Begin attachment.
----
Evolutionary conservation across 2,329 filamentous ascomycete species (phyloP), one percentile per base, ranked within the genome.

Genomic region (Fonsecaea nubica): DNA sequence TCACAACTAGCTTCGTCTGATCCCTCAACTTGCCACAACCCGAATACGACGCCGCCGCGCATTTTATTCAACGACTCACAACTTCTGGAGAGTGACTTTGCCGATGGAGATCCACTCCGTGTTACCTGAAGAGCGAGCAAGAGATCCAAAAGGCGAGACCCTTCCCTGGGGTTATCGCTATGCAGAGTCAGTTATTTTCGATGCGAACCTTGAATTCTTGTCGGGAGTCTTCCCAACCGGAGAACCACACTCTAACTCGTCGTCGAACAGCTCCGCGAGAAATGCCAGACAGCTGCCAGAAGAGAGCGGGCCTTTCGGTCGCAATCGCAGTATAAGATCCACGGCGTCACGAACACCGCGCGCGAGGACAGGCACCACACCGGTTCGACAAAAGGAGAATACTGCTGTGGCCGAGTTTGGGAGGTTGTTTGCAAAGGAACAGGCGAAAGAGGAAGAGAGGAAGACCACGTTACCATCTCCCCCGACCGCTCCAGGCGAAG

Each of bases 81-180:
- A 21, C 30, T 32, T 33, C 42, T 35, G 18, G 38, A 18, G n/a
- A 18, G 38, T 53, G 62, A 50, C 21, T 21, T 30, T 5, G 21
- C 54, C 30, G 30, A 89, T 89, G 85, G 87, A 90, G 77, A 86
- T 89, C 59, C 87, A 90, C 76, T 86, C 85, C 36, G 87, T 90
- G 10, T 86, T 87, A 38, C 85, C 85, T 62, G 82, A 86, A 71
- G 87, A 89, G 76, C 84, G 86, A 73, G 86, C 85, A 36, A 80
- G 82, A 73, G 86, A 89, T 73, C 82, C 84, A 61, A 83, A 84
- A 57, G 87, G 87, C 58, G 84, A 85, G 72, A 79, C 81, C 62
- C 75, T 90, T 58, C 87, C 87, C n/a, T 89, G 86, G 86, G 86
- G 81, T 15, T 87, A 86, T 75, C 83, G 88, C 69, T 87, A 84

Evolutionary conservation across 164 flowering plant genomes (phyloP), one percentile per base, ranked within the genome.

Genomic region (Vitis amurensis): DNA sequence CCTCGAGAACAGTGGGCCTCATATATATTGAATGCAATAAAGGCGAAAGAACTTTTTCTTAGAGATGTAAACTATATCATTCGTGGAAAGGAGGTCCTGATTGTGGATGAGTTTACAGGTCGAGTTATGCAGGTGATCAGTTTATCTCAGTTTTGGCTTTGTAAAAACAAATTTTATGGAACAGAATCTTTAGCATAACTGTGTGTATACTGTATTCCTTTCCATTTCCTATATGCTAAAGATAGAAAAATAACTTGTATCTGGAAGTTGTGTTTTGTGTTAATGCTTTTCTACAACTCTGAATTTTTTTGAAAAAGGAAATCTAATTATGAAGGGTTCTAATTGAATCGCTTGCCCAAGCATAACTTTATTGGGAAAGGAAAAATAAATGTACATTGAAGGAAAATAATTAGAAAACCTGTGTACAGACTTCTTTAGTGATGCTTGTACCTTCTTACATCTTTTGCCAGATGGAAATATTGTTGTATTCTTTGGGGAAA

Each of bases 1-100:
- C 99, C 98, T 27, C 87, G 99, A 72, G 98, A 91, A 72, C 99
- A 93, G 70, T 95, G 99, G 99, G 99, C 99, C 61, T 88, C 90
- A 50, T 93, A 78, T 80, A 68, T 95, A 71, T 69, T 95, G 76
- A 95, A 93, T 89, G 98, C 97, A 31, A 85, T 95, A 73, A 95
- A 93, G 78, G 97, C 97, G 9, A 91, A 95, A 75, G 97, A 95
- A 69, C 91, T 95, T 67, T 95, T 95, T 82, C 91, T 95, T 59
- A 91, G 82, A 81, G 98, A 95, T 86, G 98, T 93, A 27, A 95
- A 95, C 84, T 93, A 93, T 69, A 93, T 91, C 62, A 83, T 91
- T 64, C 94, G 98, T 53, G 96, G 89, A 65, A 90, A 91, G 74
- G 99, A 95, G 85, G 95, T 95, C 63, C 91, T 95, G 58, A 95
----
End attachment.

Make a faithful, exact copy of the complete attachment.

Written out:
Evolutionary conservation across 2,329 filamentous ascomycete species (phyloP), one percentile per base, ranked within the genome.

Genomic region (Fonsecaea nubica): DNA sequence TCACAACTAGCTTCGTCTGATCCCTCAACTTGCCACAACCCGAATACGACGCCGCCGCGCATTTTATTCAACGACTCACAACTTCTGGAGAGTGACTTTGCCGATGGAGATCCACTCCGTGTTACCTGAAGAGCGAGCAAGAGATCCAAAAGGCGAGACCCTTCCCTGGGGTTATCGCTATGCAGAGTCAGTTATTTTCGATGCGAACCTTGAATTCTTGTCGGGAGTCTTCCCAACCGGAGAACCACACTCTAACTCGTCGTCGAACAGCTCCGCGAGAAATGCCAGACAGCTGCCAGAAGAGAGCGGGCCTTTCGGTCGCAATCGCAGTATAAGATCCACGGCGTCACGAACACCGCGCGCGAGGACAGGCACCACACCGGTTCGACAAAAGGAGAATACTGCTGTGGCCGAGTTTGGGAGGTTGTTTGCAAAGGAACAGGCGAAAGAGGAAGAGAGGAAGACCACGTTACCATCTCCCCCGACCGCTCCAGGCGAAG

Each of bases 81-180:
- A 21, C 30, T 32, T 33, C 42, T 35, G 18, G 38, A 18, G n/a
- A 18, G 38, T 53, G 62, A 50, C 21, T 21, T 30, T 5, G 21
- C 54, C 30, G 30, A 89, T 89, G 85, G 87, A 90, G 77, A 86
- T 89, C 59, C 87, A 90, C 76, T 86, C 85, C 36, G 87, T 90
- G 10, T 86, T 87, A 38, C 85, C 85, T 62, G 82, A 86, A 71
- G 87, A 89, G 76, C 84, G 86, A 73, G 86, C 85, A 36, A 80
- G 82, A 73, G 86, A 89, T 73, C 82, C 84, A 61, A 83, A 84
- A 57, G 87, G 87, C 58, G 84, A 85, G 72, A 79, C 81, C 62
- C 75, T 90, T 58, C 87, C 87, C n/a, T 89, G 86, G 86, G 86
- G 81, T 15, T 87, A 86, T 75, C 83, G 88, C 69, T 87, A 84

Evolutionary conservation across 164 flowering plant genomes (phyloP), one percentile per base, ranked within the genome.

Genomic region (Vitis amurensis): DNA sequence CCTCGAGAACAGTGGGCCTCATATATATTGAATGCAATAAAGGCGAAAGAACTTTTTCTTAGAGATGTAAACTATATCATTCGTGGAAAGGAGGTCCTGATTGTGGATGAGTTTACAGGTCGAGTTATGCAGGTGATCAGTTTATCTCAGTTTTGGCTTTGTAAAAACAAATTTTATGGAACAGAATCTTTAGCATAACTGTGTGTATACTGTATTCCTTTCCATTTCCTATATGCTAAAGATAGAAAAATAACTTGTATCTGGAAGTTGTGTTTTGTGTTAATGCTTTTCTACAACTCTGAATTTTTTTGAAAAAGGAAATCTAATTATGAAGGGTTCTAATTGAATCGCTTGCCCAAGCATAACTTTATTGGGAAAGGAAAAATAAATGTACATTGAAGGAAAATAATTAGAAAACCTGTGTACAGACTTCTTTAGTGATGCTTGTACCTTCTTACATCTTTTGCCAGATGGAAATATTGTTGTATTCTTTGGGGAAA

Each of bases 1-100:
- C 99, C 98, T 27, C 87, G 99, A 72, G 98, A 91, A 72, C 99
- A 93, G 70, T 95, G 99, G 99, G 99, C 99, C 61, T 88, C 90
- A 50, T 93, A 78, T 80, A 68, T 95, A 71, T 69, T 95, G 76
- A 95, A 93, T 89, G 98, C 97, A 31, A 85, T 95, A 73, A 95
- A 93, G 78, G 97, C 97, G 9, A 91, A 95, A 75, G 97, A 95
- A 69, C 91, T 95, T 67, T 95, T 95, T 82, C 91, T 95, T 59
- A 91, G 82, A 81, G 98, A 95, T 86, G 98, T 93, A 27, A 95
- A 95, C 84, T 93, A 93, T 69, A 93, T 91, C 62, A 83, T 91
- T 64, C 94, G 98, T 53, G 96, G 89, A 65, A 90, A 91, G 74
- G 99, A 95, G 85, G 95, T 95, C 63, C 91, T 95, G 58, A 95